Midreshet Torah v’Avodah is an institution based program that ensures participants leave Israel with a suitcase full of Torah and knowledge. The institutions on the MTA programs provide the participants with incredible teachers and classes throughout the year. For 2021, the yeshivot for the boys are Yeshivat Har Etzion (Gush) and Yeshivat Eretz Hatzvi and the midrashot for the girls are Machon Ma’ayan and Midreshet Harova.
All of the institutions offer something different but share a commitment to facilitating and encouraging the growth of it’s participants. Aside from the learning aspect of the program, participants are exposed to many chessed (volunteering) opportunities as well as being involved in various seminars about Israel, Bnei Akiva and Jewish communal leadership.
There is so much more than just learning under the MTA structure. Participants are exposed to many volunteering opportunities, seminars on a variety of topics, time on Kibbutz in the Galil, tiyulim throughout Israel and a meaningful roots trip to Poland. Also, MTA takes care of you during chofesh (break), with exciting tiyulim around the country.
After an intense 10 days of exploring the depths of our history in Poland, we arrive at kibbutz Ein HaNatziv. We’re greeted by Elchi, one of the locals of the kibbutz, who explains to us how it all works around here. A kibbutz is all about community and shared responsibility. Every person plays an essential part of contributing to the maintenance of the kibbutz, land and livestock within it in. And, for the next little while, we have the opportunity to experience a small taste of life on a kibbutz by working, helping the community and earning our keep. All together, we settled into our cabin and took time settle in. We went to the cheder ochel and it was amazing to see half the community eating in one place and even more so we were able to be a part of it. During our free time, we were able to go to the local pool and beautiful Mayan as the heat was scorching hot. Later that evening, we attended a kibbutz wedding between two people who live on the kibbutz. It was amazing to see the community come together to celebrate and you could feel the simcha around you and I couldn’t help but smile.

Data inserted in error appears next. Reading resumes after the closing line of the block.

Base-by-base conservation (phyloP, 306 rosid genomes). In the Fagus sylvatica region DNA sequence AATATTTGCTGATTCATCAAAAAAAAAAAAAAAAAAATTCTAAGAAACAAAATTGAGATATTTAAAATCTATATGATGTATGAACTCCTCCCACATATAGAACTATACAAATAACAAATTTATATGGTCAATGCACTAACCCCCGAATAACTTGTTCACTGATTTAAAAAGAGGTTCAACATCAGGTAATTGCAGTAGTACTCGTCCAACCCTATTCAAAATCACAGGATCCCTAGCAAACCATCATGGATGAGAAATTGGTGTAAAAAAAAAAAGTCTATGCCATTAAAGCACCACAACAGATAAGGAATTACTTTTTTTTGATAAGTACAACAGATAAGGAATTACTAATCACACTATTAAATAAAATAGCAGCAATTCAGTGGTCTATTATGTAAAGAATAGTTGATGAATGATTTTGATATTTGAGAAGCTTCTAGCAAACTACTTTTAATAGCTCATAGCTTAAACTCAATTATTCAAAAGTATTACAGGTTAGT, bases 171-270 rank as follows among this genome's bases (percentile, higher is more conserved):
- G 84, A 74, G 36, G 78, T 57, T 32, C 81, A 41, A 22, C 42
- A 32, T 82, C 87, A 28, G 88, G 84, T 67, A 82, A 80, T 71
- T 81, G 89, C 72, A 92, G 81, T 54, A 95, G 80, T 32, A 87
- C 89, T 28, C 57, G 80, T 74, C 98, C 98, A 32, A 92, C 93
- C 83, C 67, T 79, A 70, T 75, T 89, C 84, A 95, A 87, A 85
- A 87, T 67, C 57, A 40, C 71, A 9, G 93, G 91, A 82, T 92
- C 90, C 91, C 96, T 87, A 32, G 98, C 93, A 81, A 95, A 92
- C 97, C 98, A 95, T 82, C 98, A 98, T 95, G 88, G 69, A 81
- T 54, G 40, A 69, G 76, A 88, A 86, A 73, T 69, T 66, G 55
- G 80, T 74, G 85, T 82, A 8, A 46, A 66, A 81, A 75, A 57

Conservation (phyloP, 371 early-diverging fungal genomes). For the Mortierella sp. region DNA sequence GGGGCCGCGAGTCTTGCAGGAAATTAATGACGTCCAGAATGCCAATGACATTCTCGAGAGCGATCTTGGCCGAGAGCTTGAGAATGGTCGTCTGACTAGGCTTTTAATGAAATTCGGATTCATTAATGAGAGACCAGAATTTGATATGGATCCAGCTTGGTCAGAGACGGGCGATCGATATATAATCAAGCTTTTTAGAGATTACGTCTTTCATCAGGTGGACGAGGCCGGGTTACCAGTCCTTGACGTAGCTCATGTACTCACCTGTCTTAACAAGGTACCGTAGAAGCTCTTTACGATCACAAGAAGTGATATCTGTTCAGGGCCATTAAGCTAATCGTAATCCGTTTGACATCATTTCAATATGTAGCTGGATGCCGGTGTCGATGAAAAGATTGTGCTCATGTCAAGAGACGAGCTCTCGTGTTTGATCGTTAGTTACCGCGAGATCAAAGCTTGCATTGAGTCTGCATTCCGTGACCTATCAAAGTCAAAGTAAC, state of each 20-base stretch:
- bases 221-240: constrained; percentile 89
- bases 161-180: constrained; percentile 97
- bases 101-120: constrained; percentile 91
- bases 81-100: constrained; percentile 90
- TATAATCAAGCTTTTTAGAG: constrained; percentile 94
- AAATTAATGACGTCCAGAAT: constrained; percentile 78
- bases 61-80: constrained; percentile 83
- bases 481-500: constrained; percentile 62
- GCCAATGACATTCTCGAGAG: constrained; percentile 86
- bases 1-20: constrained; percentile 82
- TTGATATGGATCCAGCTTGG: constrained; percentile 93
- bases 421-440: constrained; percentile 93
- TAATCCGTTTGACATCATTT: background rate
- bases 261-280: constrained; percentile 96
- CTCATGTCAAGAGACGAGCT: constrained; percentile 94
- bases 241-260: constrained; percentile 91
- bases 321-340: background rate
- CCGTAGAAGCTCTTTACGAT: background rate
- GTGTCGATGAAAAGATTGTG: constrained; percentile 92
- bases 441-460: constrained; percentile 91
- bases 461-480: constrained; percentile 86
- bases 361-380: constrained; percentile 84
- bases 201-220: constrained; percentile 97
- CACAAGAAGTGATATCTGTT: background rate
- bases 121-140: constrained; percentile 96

Months in the Yeshivah routine can be tiring. The time had come for us to get a break and give our minds time to breathe. But I don’t think this break ever gave us time to rest.
Travelling to Poland was a reminder of the sometimes harsh reality of being a member of our people. We experienced both the rich lives we led, and felt the burden of our great loss.
As we arrived, we were swept with a sensation of arriving somewhere where we had no place. The spoken language was foreign. The people, whilst sometimes kind, were to all of us complete strangers.
Our sleep routine was ruthless, scratching around 5 hours of sleep many nights to fit a packed day.